• Large gap between official exchange rate ($1:160) and actual rate at which forex can be bought ($1:300+ at bureau de change).
I mention these issues because they have affected what would be a basic drop in prices by muddying the waters somewhat. So although prices have gone down in global terms the asking prices have been affected by these issues and vary greatly. First of all for international clients who can still pay in USD outside the country we can definitely negotiate very good rates as everyone prefers this option. Payment locally in USD now does not hold as much appeal as previously as having the money in your account does not mean you can easily access it. A lot of rentals are still quoted in dollars at the official exchange rate to act as a basic hedge against the devaluing kwanza. Now there is a move to use only kwanzas but the landlords still think in dollars and not knowing where the kwanza will end up they have to take a guess and are mostly using rates somewhere between the official and reality.

Still overall rental rates are definitely down and most of our clients are renegotiating their contracts downwards and Sonangol (Sonangol is a parastatal that oversees petroleum and natural gas production in Angola. The company is responsible for the management of oil and gas reserves in Angola) has cut costs as well which means they may not approve higher costs as readily as before. This year they hope to gradually move to only referencing kwanza with no mention of dollars. Right now there is lot of activity as many companies are consolidating accommodations to save on other costs such as security and transport i.e putting all their staff in one building or complex. A lot of clients that are kwanza-rich and are here for the long-term are buying their properties rather than renting because prices are lower, people are desperate and it’s better than having the money devalue in the bank. Locals are also buying property for this very same reason.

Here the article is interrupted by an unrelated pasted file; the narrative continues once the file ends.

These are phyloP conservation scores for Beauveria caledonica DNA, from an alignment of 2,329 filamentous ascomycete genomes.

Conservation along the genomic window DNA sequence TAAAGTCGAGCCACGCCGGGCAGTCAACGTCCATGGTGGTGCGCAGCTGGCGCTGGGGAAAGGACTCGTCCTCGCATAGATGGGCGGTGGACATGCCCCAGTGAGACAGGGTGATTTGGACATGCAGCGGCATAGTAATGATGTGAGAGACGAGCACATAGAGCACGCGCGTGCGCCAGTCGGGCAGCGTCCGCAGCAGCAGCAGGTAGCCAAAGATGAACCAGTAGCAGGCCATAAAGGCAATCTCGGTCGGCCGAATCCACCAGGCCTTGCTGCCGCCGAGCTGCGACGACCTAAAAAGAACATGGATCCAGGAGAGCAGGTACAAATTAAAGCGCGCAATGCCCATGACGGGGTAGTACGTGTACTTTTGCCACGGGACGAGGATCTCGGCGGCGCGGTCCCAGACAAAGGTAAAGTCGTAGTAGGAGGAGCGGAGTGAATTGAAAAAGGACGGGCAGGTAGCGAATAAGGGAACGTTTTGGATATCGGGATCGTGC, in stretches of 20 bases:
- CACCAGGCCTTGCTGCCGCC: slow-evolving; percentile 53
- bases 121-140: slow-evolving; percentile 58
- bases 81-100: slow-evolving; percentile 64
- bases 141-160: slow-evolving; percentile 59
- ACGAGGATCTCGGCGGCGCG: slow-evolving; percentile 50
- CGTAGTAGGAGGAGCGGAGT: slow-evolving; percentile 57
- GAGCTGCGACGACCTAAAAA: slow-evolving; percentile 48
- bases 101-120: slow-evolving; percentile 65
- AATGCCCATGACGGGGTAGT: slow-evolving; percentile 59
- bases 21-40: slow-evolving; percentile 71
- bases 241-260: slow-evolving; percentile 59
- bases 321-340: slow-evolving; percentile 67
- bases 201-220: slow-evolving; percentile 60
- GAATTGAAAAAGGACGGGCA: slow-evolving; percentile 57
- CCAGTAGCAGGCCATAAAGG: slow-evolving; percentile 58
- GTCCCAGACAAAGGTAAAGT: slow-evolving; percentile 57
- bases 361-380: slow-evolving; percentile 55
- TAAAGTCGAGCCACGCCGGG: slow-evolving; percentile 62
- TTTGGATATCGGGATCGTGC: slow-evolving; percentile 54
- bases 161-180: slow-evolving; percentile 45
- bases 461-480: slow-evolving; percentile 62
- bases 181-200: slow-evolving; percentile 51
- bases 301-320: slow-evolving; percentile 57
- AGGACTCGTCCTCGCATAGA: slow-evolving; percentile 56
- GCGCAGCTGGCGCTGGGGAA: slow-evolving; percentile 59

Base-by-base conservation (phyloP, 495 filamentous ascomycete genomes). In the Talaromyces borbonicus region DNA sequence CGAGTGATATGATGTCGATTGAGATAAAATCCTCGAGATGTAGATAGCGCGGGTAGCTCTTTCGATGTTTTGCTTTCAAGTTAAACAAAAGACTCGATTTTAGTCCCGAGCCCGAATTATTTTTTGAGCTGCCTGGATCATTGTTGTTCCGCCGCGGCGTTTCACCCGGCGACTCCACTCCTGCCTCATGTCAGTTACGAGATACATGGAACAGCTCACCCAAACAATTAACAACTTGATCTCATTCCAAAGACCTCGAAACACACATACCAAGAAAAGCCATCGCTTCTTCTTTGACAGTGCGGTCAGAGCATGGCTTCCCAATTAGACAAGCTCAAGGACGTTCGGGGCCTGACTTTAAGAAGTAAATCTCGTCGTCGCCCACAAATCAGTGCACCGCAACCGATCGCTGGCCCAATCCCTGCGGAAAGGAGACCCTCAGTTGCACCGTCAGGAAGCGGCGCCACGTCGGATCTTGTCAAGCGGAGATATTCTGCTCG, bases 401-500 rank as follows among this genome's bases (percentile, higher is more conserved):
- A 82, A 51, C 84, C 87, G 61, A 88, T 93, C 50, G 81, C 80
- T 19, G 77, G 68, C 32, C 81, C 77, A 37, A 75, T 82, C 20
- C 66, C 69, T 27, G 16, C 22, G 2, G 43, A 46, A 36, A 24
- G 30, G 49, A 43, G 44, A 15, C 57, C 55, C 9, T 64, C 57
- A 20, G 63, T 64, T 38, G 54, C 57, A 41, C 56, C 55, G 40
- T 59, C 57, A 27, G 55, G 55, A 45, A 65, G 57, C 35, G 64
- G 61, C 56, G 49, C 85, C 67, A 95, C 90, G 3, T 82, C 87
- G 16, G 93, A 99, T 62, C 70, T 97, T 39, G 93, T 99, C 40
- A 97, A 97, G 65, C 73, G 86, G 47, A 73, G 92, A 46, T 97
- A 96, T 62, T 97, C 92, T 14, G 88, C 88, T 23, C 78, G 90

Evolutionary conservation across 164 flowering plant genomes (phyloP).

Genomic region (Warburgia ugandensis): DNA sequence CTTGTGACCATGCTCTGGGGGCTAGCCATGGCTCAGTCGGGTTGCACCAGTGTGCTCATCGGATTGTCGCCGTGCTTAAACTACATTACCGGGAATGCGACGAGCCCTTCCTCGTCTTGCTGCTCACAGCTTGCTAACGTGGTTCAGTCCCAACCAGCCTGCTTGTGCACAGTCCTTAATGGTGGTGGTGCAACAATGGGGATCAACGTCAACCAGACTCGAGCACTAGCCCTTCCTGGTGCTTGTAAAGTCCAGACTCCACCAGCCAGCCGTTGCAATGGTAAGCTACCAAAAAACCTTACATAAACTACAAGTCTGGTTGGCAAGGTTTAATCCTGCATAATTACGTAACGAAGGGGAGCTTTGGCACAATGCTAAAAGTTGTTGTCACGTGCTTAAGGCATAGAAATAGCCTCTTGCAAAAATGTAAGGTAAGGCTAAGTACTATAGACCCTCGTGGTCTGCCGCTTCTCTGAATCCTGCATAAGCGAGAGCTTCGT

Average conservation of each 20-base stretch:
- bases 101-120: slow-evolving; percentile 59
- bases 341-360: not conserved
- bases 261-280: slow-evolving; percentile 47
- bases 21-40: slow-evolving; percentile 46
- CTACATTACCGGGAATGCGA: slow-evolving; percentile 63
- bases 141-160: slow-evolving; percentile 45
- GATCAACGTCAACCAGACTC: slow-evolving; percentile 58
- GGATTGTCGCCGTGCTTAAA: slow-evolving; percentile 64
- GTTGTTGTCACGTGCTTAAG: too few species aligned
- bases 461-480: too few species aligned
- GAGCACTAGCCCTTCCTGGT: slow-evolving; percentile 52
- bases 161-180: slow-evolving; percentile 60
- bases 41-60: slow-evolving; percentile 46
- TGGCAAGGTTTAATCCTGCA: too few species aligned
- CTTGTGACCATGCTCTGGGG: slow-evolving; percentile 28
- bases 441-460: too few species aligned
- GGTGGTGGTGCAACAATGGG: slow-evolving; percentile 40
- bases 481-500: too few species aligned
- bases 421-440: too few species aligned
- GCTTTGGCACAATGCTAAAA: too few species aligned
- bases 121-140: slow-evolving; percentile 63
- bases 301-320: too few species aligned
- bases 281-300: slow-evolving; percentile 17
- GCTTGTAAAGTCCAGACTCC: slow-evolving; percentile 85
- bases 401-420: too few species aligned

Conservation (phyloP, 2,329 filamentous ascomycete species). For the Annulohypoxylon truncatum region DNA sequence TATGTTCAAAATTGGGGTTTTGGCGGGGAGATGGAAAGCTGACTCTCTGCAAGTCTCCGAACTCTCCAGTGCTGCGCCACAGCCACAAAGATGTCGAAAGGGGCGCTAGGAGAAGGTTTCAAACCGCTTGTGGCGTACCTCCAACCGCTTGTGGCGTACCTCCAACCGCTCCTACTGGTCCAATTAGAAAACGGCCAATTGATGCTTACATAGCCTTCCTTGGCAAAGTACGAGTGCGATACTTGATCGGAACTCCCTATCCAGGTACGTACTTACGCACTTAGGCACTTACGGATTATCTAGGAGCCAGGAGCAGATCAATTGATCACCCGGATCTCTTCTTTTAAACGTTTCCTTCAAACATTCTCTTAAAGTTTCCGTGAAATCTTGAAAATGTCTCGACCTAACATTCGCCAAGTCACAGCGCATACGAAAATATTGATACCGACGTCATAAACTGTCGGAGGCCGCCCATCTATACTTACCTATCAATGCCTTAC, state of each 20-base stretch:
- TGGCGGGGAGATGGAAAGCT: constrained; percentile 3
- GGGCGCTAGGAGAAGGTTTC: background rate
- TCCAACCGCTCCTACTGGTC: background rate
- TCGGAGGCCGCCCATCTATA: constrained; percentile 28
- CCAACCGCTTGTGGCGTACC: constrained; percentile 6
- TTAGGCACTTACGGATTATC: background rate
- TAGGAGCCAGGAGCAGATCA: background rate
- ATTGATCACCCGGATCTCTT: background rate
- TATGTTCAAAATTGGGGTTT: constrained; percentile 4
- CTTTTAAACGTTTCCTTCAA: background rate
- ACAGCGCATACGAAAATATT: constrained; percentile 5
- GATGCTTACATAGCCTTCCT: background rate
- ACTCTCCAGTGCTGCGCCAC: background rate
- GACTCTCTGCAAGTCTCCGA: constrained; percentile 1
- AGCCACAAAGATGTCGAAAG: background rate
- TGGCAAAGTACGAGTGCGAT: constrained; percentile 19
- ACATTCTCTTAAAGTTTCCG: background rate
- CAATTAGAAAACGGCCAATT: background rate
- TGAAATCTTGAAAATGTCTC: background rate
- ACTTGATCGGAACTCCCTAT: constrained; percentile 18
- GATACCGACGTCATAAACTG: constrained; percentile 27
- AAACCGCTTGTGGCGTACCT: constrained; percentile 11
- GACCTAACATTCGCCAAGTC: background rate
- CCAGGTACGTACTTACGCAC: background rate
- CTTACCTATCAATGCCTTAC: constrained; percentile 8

We are also doing a lot of basic factoring now for our clients who can still pay outside the country which allows them to get a lot more out of their contracts e.g for the same price in dollars we pay the rent locally but can include whatever services they need, usually TV/internet, maid, furnishing…etc.

There is still not a surplus of new apartments in the city centre for now, but this is because there are 5-7 new buildings not on the market yet. Once these come online there will definitely be a surplus of apartments in new buildings in the city which should bring the prices down, however, given current trends their are likely to spark more consolidation with companies taking the advantage of putting their staff in new buildings to save the inherent maintenance and security costs associated with older buildings. In fact they are only empty because the owners have taken loans to build them and are angling to sell/rent them in their entirety to one entity, which until last year was a great and viable business model.

Talatona also has a reasonable amount of properties available right now and prices have come down considerably but it is still not the ghost town people expect as many have taken advantage of this dip to move in there from further out and some companies to consolidate their operations and staff dispersement around Talatona instead of the city or further out.

So to summarize:
Prices have come down about 20%.
Kwanza has devalued 16% since 1 January and is set to devalue more.
If you can pay in USD outside then prices have actually come down somewhere in the region of 40+%.
Landlords are now accepting 2-6 months payment frequency.